Author: A.J. Betts
Publisher: HarperCollins Canada
Source: Personal purchase
Mia's not your typical hospital patient. Her next door neighbor Zac can hear her fighting with her mom and the nurses through their shared wall and he wishes she'd get over herself. But soon they are trading messages that evolve into a bond neither sees coming.
Apart from illness, they have little in common: she's a gorgeous girl with an entourage of perfect friends and he's a soccer-playing farm boy. In the real world, these two seventeen year-olds would have little to say to each other, but in the hospital the usual rules no longer apply.
By the time Zac is discharged, Mia is gone too, and he wonders about her. Is she okay? Is she better? He can't find out. She's left Facebook and won't answer his texts. Until the night he hears a tap at his window.
Told in alternating perspectives, Zac and Mia tracks the relationship of two ordinary teenagers in exceptional circumstances. They're both in remission, but cancer has changed everything, and normal isn't normal anymore. This is a funny and tender novel about hope, love, and courage.
Zac & Mia was the April pick of the 50bookpledge, so I thought I'd give it a shot. It was suggested for readers who liked The Fault in Our Stars and Eleanor and Park. Now, I haven't read Eleanor and Park, but I did read the same author's Fangirl and wasn't crazy about it. I did however read The Fault in Our Stars and loved it immensely; it didn't only take its place among my favorites instantly, but it also made me a John Green fan. And I can say that Zac & Mia is very similar to The Fault in Our Stars, but sadly it's not as good.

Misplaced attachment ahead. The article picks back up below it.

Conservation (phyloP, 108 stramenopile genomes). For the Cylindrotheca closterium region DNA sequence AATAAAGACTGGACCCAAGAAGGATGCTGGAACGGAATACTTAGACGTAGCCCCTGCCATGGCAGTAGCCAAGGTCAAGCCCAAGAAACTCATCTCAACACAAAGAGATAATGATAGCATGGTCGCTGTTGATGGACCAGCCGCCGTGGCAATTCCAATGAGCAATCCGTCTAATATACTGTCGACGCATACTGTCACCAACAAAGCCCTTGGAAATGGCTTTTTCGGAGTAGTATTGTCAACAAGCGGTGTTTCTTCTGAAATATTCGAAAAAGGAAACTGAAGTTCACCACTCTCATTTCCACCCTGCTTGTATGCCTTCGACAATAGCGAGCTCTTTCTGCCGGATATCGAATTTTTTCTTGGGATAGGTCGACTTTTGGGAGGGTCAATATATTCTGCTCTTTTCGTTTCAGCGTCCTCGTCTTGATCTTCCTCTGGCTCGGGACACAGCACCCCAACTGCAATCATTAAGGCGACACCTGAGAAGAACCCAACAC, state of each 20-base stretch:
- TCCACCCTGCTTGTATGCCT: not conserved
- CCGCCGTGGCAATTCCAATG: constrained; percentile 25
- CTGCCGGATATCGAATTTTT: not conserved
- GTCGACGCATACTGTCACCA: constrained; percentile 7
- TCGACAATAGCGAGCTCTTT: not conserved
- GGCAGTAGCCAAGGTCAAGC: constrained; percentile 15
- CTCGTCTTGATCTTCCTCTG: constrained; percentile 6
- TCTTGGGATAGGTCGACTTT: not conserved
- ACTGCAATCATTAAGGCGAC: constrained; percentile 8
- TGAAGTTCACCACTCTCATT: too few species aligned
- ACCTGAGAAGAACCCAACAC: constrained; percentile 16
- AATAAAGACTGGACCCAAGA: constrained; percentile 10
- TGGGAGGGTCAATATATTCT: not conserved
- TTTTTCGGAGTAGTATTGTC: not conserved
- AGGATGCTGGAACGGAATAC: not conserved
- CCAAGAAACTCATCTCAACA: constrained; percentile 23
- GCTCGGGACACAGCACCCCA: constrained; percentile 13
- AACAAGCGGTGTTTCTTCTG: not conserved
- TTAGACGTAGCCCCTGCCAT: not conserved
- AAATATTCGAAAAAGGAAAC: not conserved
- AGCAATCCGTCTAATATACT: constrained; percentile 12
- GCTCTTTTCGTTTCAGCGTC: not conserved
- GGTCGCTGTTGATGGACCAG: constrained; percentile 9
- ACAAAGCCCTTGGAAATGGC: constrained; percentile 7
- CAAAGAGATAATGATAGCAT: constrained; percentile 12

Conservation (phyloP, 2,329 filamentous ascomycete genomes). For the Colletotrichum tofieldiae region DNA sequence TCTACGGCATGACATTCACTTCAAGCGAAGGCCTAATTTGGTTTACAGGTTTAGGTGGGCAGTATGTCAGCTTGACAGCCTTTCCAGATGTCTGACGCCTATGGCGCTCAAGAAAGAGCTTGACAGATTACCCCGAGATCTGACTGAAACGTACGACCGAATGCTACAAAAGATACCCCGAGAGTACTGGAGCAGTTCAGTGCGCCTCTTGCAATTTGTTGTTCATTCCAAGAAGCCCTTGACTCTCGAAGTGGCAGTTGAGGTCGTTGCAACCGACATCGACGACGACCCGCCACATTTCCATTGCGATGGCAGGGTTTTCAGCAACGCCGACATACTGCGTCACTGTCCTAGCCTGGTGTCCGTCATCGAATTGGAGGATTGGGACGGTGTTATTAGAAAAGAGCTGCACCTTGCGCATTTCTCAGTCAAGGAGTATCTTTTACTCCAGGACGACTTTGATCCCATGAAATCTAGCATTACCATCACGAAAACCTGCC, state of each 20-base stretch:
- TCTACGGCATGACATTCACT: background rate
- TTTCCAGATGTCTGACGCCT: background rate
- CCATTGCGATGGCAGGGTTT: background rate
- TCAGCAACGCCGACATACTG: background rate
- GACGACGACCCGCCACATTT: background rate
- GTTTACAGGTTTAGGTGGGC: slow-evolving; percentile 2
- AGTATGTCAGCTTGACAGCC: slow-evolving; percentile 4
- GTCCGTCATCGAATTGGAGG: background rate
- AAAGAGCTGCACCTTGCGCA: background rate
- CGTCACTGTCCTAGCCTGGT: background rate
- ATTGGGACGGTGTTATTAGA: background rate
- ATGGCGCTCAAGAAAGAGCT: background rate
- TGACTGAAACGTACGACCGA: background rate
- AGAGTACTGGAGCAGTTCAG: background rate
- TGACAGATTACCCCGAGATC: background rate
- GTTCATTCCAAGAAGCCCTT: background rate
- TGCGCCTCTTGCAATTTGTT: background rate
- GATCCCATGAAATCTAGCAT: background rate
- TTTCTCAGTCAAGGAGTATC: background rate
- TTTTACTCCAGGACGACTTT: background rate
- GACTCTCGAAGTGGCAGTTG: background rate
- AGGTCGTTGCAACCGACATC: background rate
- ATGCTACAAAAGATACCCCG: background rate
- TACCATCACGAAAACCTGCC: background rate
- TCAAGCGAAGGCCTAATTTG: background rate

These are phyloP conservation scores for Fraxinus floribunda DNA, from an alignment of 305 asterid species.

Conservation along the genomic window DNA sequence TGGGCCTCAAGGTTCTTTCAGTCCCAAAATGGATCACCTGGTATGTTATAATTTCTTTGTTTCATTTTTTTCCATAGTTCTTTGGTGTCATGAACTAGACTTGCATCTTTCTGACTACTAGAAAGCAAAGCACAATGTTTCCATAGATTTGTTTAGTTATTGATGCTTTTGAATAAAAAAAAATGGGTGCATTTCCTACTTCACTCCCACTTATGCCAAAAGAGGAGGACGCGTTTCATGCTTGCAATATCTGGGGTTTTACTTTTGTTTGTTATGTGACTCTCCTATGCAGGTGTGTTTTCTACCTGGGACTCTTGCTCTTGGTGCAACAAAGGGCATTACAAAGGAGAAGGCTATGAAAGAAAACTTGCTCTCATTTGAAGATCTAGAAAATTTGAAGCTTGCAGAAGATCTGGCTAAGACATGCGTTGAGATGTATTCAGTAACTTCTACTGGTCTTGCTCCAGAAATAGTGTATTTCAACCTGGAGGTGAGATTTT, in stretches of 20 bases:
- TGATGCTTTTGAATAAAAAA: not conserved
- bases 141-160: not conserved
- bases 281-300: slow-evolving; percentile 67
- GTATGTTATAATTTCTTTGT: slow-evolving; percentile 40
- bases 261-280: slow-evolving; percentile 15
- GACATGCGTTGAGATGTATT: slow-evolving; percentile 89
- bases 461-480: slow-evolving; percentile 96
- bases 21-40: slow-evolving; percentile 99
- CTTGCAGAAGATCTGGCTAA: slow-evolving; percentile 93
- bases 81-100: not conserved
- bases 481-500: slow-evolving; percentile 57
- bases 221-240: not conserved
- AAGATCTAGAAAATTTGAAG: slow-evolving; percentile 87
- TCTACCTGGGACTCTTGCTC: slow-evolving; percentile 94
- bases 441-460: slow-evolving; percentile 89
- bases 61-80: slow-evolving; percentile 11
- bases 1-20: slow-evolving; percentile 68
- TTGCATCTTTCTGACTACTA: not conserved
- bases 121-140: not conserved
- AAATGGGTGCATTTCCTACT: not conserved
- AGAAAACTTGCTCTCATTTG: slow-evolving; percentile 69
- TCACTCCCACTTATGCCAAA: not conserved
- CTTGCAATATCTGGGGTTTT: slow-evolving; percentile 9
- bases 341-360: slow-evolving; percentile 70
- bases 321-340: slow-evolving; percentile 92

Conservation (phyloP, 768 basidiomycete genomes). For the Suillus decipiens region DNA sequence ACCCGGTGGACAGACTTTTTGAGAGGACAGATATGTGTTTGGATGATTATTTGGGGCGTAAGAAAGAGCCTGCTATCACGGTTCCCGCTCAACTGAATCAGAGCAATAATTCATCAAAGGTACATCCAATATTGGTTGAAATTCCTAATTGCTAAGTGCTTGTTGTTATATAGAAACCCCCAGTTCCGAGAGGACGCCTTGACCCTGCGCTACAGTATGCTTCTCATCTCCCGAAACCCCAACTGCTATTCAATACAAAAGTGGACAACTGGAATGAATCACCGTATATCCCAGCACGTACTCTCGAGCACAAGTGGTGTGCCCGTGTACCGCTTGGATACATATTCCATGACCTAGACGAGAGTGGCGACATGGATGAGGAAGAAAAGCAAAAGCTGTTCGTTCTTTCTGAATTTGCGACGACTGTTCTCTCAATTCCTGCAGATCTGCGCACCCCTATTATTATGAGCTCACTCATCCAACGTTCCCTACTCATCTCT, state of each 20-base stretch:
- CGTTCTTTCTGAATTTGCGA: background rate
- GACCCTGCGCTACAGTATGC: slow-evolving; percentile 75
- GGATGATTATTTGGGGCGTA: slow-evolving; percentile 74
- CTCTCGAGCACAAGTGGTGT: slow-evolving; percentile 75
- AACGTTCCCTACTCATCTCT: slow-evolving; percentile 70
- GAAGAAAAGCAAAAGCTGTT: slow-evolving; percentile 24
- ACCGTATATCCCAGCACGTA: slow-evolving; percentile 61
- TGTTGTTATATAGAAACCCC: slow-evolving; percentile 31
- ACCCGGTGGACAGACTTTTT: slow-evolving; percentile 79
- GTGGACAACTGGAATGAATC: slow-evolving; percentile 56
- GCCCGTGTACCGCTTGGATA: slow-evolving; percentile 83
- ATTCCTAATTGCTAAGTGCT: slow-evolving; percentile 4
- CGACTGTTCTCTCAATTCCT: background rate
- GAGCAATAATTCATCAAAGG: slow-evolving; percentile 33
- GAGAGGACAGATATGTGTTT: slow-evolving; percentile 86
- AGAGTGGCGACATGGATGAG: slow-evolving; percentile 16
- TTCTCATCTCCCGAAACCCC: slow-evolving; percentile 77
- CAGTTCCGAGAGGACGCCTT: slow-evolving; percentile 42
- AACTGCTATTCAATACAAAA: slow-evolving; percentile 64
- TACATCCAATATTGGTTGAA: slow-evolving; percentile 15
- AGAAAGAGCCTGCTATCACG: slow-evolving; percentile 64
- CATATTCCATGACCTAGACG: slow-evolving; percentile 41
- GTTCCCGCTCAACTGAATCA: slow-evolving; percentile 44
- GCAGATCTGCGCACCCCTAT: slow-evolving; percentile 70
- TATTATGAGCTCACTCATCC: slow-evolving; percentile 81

Zac is a very young leukemia patient. After they perform a bone marrow transfer on him, he's staying at a tiny room at the hospital with her mother. People as well as the objects that enter the room must be sterilized first, which I'm guessing wouldn't make anyone feel good. Zac is not allowed to leave his room at all, which is even worse. So, he plays various games with his mother, watches movies and TV shows. And he chats with people online on Facebook on his iPad.
One day, a girl is set up in the room next to Zac's, and her arrival is very loud with people screaming and such. She is a cancer patient. Zac goes crazy when, on her first day, she plays Lady GaGa's "LoveGame" over and over again, very loudly. Then, he also kind of feels sorry for the girl. When he bangs against the wall, signaling at her to turn the music down, his interaction with Mia next door starts.
Some chapters are via Zac's point-of-view, which others are through Mia's. This makes it easier for the readers to see how opposite they in fact are, and how still they somehow relate to one another. They get together through their sickness, hate each other a little bit in the beginning, but then come together again. There's no denying that it's a heart-felt, cute story, but after reading John Green's work, I must admit I wasn't too impressed.